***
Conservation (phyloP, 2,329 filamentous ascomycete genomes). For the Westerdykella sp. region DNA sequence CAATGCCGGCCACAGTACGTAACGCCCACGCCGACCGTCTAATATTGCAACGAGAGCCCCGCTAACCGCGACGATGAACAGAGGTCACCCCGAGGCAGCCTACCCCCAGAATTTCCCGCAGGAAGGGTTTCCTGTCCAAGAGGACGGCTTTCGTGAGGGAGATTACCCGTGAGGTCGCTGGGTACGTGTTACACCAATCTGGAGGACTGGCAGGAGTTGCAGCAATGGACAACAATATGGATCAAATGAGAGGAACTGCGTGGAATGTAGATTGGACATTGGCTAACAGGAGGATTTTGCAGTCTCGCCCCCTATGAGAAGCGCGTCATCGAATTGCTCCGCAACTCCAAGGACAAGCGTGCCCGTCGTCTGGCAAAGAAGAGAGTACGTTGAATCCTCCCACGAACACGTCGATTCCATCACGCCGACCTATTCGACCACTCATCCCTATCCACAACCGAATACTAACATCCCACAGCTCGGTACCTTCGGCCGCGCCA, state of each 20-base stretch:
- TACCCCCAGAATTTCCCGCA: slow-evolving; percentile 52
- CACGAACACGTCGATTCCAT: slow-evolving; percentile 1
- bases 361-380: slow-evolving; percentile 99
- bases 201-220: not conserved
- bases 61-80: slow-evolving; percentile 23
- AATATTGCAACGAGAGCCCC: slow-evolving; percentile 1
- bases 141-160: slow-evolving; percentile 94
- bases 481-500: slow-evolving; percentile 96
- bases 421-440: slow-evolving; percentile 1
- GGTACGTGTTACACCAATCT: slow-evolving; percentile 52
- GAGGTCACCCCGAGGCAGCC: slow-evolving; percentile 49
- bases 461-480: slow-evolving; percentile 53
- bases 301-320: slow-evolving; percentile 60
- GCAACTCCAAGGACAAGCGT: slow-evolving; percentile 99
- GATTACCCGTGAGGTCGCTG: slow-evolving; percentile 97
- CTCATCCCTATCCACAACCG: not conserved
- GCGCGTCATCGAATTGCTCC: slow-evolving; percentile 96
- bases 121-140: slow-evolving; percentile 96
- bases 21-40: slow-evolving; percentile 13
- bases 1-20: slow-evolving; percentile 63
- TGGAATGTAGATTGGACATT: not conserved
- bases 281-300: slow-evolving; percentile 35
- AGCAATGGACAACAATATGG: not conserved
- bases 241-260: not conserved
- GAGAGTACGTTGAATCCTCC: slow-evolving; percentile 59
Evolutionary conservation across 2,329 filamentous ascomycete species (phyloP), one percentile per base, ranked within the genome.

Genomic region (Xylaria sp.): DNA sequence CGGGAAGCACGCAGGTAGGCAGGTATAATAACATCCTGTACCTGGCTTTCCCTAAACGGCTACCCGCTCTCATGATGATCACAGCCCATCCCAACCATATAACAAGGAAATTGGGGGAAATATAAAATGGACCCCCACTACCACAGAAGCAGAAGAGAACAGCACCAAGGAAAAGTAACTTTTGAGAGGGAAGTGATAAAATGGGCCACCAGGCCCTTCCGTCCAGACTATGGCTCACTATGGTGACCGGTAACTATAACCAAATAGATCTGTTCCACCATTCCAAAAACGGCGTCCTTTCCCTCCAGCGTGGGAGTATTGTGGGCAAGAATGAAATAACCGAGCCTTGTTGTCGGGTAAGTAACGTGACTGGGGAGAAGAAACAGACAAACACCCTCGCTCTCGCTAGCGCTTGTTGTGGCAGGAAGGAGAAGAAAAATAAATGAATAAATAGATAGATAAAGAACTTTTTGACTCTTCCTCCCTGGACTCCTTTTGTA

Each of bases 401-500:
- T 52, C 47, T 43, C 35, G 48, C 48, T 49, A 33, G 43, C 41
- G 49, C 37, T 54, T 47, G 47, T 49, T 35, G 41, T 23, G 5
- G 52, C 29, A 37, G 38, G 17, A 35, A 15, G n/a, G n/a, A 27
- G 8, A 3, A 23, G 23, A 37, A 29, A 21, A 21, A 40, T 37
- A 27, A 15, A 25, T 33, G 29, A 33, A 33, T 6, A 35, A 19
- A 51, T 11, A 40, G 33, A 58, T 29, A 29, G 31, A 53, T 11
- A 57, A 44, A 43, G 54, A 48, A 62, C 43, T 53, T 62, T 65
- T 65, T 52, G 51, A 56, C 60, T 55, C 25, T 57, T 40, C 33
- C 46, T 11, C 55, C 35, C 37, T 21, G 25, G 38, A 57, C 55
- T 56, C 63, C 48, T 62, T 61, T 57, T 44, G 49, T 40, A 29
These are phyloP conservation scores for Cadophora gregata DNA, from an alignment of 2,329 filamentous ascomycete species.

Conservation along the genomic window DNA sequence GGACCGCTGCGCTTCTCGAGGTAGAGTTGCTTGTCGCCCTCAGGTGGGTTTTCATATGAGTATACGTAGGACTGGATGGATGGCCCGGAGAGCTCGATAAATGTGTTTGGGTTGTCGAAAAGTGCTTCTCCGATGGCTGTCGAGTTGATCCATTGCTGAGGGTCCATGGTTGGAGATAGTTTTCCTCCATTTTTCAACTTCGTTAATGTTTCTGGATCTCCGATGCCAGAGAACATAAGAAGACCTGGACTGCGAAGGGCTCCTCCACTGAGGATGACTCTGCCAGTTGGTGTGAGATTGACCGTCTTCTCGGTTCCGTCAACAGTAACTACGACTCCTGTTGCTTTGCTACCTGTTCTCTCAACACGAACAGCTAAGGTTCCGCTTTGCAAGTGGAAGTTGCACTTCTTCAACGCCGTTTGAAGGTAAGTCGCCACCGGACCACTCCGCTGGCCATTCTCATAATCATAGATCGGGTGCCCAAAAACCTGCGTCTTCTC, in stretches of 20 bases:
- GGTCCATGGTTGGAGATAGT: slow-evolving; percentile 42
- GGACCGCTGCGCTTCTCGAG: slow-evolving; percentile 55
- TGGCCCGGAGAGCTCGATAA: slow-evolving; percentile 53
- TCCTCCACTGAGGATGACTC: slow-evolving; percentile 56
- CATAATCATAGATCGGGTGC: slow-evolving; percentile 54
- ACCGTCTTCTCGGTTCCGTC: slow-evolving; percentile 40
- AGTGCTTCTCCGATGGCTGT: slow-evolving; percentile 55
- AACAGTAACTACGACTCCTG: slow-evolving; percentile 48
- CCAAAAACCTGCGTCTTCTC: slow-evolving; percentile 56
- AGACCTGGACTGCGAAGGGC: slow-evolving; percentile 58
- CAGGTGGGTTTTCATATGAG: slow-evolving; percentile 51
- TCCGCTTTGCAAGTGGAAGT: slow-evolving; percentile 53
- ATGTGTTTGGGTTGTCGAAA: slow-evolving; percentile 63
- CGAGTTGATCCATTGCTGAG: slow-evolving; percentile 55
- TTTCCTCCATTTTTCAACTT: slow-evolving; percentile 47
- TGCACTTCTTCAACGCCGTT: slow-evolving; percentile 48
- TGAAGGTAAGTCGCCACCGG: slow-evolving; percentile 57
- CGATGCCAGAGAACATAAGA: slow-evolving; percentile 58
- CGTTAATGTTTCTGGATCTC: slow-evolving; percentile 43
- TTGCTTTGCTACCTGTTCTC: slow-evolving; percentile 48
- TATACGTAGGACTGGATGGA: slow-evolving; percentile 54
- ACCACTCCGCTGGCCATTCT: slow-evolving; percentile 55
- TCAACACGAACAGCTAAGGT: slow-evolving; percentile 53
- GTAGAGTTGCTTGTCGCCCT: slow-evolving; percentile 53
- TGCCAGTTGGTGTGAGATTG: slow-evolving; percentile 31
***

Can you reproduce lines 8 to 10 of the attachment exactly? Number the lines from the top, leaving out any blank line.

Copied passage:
- bases 141-160: slow-evolving; percentile 94
- bases 481-500: slow-evolving; percentile 96
- bases 421-440: slow-evolving; percentile 1